National Science Foundation Engineering Directorate
Dr. Susan S. Margulies leads the U.S. National Science Foundation’s Directorate for Engineering in its mission to transform our world for a better tomorrow by driving discovery, inspiring innovation, enriching education, and accelerating access. With an annual budget of nearly $800 million, the NSF’s Engineering Directorate provides over 40 percent of federal funding for fundamental research in engineering at academic institutions, and it distributes more than 1500 awards supporting research and education each year. Projects funded by the Engineering Directorate span frontier research to generate new knowledge, problem-driven research to identify new solutions to societal challenges, and application-driven research to translate discoveries to uses that benefit society.
In partnership with industry and communities across the nation, the NSF’s investments in engineering research and education lead to innovative technologies and sustainable impacts in health, agriculture, clean energy and water, resilient infrastructure, advanced manufacturing and communication systems, and many other areas. NSF support also builds the Nation’s workforce capacity in engineering and supports the diversity and inclusion of engineers at all career stages. Together, the NSF’s investments in engineering research and education enhance prosperity, equity and quality of life for all Americans.
Margulies joined the NSF as the assistant director for the Directorate for Engineering in August 2021 after leading the Wallace H. Coulter Department of Biomedical Engineering at the Georgia Institute of Technology and Emory University. While on detail at the NSF, she is a professor and Georgia Research Alliance Eminent Scholar at Georgia Tech and Emory. She received her B.S.E. in mechanical and aerospace engineering at Princeton University, her Ph.D. in bioengineering from the University of Pennsylvania, and post-doctoral training at the Mayo Clinic. She joined the faculty at the University of Pennsylvania in 1993 as an assistant professor, rising through the ranks to professor. In 2017 she became the first faculty member tenured in both the Georgia Institute of Technology and Emory University, and she was a department chair in both the college of engineering at Georgia Tech and Emory’s school of medicine.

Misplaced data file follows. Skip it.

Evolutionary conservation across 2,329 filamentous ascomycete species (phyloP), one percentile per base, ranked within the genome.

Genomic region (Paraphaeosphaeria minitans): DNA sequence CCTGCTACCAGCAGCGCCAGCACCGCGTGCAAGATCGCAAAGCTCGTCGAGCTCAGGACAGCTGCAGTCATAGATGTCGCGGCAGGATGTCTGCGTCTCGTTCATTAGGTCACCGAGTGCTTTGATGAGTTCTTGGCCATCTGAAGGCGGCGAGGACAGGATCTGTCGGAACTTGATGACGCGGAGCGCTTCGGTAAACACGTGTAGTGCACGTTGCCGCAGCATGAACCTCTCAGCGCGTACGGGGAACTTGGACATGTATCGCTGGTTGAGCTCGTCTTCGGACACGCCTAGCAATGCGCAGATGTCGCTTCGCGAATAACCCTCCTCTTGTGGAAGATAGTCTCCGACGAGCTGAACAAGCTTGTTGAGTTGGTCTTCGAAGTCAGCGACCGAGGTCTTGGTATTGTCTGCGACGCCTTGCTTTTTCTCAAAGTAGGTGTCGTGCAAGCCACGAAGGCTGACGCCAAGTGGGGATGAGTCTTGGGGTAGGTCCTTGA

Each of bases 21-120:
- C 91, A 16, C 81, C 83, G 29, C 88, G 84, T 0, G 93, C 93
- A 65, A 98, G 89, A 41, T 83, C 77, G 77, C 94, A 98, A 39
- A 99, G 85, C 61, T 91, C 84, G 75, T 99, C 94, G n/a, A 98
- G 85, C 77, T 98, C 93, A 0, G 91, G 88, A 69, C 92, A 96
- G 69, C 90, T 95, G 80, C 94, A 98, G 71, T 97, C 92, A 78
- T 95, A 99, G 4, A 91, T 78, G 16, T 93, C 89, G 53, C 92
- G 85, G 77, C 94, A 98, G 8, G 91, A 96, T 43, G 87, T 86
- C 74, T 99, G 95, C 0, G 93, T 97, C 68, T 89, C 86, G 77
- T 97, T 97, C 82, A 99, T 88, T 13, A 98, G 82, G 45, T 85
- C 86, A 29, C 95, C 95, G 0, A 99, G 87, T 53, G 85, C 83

Margulies is internationally recognized for pioneering studies spanning the micro-to-macro scales and across species to identify mechanisms underlying brain injuries in children and adolescents and lung injuries associated with mechanical ventilation, leading to improved injury prevention, diagnosis and treatments. She has launched numerous training and mentorship programs for students and faculty, created institute-wide initiatives to enhance diversity and inclusion, and led innovative projects in engineering education.
Margulies’ transdisciplinary scholarly impact has been recognized by her election as fellow of the American Society of Mechanical Engineers, the Biomedical Engineering Society, and the American Institute for Medical and Biological Engineering, and as a member of the National Academy of Engineering and the National Academy of Medicine.
Georgia Institute of Technology
My research in head injury will continue to focus on how and why head injuries occur in adults and children and to improve detection and treatment strategies. At Georgia Tech, I will be continuing that research, looking at innovative biomarkers and new devices to detect mild traumatic brain injuries. At Emory, my research will be focused on animal models for diffuse as well as focal brain injuries—incorporating developments at Georgia Tech into our preclinical model. I also look forward to close collaborations with Children's Healthcare of Atlanta and Emory University faculty to improve the outcomes after traumatic brain injuries.
Research Affiliations: Center for Medical Robotics